Due to the mechanical typewriter and the Linotype machine, printed materials during the World War I era were produced quickly and widely distributed. In a time without media other than those on paper, printed materials like newspapers, magazines, books, letters, and army orders were critical for communication. This book examines the range of documents written during World War I or within a few years of the end of the conflict to reveal the experiences of the doughboys who participated in “the war to end all wars.”
Through documents such as military communications, newspaper accounts, personal letters, divisional histories written soon after the end of hostilities, and other sources, readers get detailed glimpses into the doughboy experience during World War I. The book covers subject matter throughout their time as soldiers, including training in the United States and in France, early participation in conflicts, daily life in the American Expeditionary Force, the major battles for American troops, and what returning home was like for those lucky ones. The assembled narrative of the war experience from many different voices and individuals creates a resource that enables a better understanding the attitudes and perspectives from 1918 through the very early 1920s. Readers will also gain an appreciation of the many changes in American culture that were to follow immediately after the war’s conclusion and contribute to the decade of the Roaring Twenties.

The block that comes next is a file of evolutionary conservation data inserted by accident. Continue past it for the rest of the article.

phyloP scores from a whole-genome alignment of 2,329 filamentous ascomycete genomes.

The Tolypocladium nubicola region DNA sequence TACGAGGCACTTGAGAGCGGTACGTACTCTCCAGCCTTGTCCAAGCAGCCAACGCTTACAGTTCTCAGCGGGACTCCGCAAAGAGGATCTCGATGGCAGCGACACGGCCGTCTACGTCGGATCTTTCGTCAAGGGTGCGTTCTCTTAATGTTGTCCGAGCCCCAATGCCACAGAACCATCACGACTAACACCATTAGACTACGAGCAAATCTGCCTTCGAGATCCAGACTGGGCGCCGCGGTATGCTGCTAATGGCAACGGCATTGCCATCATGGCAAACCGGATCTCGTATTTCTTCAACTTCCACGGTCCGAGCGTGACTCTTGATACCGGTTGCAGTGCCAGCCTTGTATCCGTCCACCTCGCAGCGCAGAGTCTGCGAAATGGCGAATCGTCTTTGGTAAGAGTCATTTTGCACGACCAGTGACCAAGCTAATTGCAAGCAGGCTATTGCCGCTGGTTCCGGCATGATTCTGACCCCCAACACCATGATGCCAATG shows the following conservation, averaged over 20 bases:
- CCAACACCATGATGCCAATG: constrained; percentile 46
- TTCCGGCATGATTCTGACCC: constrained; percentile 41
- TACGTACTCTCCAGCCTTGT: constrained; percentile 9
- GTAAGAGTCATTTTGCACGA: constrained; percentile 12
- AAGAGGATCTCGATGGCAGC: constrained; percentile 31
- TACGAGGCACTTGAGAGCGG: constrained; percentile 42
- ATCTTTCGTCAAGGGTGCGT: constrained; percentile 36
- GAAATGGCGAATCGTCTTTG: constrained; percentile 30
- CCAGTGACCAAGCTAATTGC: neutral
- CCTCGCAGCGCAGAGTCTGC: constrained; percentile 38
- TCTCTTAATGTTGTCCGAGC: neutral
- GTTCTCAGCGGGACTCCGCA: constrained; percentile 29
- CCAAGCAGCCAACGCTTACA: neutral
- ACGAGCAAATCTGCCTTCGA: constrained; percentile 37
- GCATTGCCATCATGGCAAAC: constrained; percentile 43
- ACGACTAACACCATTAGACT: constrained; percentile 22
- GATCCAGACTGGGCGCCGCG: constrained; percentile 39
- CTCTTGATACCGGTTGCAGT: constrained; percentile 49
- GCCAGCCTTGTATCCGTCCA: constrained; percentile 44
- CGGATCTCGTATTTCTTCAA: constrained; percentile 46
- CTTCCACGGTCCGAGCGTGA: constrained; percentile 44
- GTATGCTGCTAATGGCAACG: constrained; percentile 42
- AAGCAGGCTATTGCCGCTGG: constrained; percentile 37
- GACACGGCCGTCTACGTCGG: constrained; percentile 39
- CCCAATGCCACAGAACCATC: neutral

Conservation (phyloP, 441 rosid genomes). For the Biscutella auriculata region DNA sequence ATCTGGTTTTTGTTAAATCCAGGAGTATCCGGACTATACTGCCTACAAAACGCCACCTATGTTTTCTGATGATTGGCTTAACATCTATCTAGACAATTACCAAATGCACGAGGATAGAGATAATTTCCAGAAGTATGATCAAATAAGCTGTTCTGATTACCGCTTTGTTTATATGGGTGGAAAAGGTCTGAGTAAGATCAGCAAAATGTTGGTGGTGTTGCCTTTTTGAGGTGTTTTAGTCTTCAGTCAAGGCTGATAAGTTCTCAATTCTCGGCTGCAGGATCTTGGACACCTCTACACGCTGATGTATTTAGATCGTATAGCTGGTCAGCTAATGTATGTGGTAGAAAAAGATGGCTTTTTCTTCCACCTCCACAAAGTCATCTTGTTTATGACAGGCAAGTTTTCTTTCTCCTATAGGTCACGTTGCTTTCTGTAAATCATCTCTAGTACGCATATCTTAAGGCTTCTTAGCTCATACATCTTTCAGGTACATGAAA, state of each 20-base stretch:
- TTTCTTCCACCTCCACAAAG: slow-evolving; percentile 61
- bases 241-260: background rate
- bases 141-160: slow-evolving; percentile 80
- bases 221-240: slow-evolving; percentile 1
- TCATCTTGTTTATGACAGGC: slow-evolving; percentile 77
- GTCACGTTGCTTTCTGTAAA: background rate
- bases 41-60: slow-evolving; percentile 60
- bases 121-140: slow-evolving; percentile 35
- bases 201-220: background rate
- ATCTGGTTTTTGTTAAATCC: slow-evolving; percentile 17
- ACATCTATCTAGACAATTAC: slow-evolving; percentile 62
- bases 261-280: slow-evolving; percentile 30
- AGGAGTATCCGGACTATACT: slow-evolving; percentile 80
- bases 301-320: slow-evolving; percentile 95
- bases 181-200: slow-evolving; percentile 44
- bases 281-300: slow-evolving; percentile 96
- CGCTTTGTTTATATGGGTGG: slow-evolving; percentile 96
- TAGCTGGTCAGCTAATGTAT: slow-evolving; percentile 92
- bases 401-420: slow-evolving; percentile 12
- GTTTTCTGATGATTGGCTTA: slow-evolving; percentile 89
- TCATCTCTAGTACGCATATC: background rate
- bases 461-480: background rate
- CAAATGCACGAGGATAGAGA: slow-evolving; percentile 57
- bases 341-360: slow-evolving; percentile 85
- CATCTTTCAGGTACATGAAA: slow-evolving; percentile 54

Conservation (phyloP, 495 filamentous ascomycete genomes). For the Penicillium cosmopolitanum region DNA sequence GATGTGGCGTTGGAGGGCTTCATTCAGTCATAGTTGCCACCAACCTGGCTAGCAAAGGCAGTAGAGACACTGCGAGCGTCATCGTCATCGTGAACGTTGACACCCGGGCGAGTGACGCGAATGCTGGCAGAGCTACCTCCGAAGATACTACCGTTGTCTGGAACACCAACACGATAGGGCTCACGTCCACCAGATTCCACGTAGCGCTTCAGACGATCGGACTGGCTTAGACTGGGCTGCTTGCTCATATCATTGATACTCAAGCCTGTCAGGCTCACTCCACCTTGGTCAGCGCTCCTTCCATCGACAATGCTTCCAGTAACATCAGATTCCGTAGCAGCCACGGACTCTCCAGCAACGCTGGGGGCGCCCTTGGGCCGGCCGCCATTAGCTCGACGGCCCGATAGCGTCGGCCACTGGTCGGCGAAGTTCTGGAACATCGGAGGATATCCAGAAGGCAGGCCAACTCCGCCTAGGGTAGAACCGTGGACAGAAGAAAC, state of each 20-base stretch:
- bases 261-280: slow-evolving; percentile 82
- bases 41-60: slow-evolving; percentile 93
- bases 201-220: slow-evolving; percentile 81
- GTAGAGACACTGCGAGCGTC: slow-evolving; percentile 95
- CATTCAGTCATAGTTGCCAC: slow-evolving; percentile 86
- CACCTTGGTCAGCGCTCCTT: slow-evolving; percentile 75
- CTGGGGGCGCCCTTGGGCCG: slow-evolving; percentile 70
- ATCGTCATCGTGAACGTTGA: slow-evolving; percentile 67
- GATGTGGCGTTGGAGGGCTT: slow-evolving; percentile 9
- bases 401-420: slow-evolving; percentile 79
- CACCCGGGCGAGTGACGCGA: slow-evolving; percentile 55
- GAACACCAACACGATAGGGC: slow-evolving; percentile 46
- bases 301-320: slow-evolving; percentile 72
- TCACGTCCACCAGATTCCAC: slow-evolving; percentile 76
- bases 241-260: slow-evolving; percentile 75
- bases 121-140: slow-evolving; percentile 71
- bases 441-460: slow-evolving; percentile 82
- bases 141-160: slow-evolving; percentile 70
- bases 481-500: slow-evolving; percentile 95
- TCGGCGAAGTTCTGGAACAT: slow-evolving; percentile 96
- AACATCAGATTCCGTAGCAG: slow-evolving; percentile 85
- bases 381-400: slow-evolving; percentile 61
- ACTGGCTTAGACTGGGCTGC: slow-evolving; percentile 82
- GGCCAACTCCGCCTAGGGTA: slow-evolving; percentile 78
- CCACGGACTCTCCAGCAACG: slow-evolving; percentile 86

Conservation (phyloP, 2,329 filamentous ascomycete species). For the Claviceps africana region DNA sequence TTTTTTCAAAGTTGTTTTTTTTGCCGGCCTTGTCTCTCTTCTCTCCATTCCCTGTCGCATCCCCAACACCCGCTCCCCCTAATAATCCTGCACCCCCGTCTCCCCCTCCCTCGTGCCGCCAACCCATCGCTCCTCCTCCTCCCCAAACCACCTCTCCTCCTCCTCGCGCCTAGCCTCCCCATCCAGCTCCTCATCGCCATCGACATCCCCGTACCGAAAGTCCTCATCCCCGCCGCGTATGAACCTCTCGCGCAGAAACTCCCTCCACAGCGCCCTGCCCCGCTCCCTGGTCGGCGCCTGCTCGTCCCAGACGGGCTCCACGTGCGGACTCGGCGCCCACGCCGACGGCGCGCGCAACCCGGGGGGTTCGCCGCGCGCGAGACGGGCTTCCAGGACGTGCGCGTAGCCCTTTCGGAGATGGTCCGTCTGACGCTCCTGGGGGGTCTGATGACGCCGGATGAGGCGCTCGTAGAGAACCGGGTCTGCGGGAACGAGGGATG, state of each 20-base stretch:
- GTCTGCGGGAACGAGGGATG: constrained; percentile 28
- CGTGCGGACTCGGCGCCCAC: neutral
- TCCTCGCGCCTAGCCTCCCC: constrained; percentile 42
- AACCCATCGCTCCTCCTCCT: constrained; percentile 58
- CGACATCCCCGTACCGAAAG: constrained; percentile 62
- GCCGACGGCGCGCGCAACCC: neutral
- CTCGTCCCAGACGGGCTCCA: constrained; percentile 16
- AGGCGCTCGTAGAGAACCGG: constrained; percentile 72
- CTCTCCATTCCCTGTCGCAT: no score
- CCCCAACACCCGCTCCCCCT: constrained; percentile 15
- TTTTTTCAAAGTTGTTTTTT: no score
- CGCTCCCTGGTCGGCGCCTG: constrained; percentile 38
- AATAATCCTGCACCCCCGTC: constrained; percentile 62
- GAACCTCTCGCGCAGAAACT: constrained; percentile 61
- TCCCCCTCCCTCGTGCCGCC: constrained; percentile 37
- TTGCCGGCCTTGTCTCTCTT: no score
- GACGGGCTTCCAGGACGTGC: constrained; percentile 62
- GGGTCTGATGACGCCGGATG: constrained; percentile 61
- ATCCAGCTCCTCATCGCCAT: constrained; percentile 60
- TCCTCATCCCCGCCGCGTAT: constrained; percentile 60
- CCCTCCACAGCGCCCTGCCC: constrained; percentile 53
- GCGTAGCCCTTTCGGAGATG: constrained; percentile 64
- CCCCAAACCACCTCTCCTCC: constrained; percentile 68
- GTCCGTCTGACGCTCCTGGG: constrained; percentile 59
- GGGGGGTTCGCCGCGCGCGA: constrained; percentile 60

- Presents an engaging narrative and serves as a historical resource, making the book appealing to wide range of readers
- Introduces contemporary audiences to perspectives of a century ago
- Offers compelling stories about the American Expeditionary Forces experience from multiple points of view—from the soldiers themselves, their officers, and the soldier-journalists who covered the First World War
- Supplies an invaluable resource for students and military scholars of one of the most decisive aspects of the First World War